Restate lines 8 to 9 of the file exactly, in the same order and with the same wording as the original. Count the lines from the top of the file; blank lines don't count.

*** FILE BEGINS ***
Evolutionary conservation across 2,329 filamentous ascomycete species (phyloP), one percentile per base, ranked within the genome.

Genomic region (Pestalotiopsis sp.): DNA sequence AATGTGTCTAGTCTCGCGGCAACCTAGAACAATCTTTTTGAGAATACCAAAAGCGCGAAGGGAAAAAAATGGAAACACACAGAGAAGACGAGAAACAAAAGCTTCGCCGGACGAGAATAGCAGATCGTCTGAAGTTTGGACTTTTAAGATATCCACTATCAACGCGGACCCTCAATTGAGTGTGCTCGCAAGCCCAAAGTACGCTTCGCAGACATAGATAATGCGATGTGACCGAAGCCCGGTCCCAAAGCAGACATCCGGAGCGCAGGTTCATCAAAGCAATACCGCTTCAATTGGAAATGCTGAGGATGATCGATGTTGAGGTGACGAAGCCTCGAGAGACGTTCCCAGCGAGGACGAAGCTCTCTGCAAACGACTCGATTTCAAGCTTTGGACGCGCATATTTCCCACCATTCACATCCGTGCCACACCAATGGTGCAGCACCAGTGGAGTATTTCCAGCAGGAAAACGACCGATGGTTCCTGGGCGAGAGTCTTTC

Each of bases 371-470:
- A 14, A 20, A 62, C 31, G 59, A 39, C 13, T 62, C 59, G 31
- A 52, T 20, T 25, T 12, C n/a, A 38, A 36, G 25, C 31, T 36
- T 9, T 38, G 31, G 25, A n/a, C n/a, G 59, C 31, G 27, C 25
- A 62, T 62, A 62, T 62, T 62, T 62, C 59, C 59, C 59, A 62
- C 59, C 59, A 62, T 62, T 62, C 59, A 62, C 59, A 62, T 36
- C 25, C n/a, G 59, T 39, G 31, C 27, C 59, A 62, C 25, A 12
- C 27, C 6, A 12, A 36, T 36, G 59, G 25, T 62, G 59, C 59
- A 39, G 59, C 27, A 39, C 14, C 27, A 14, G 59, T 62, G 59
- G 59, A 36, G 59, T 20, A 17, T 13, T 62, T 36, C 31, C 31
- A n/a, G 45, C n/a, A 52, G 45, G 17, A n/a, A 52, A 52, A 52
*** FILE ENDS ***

- C 59, C 59, A 62, T 62, T 62, C 59, A 62, C 59, A 62, T 36
- C 25, C n/a, G 59, T 39, G 31, C 27, C 59, A 62, C 25, A 12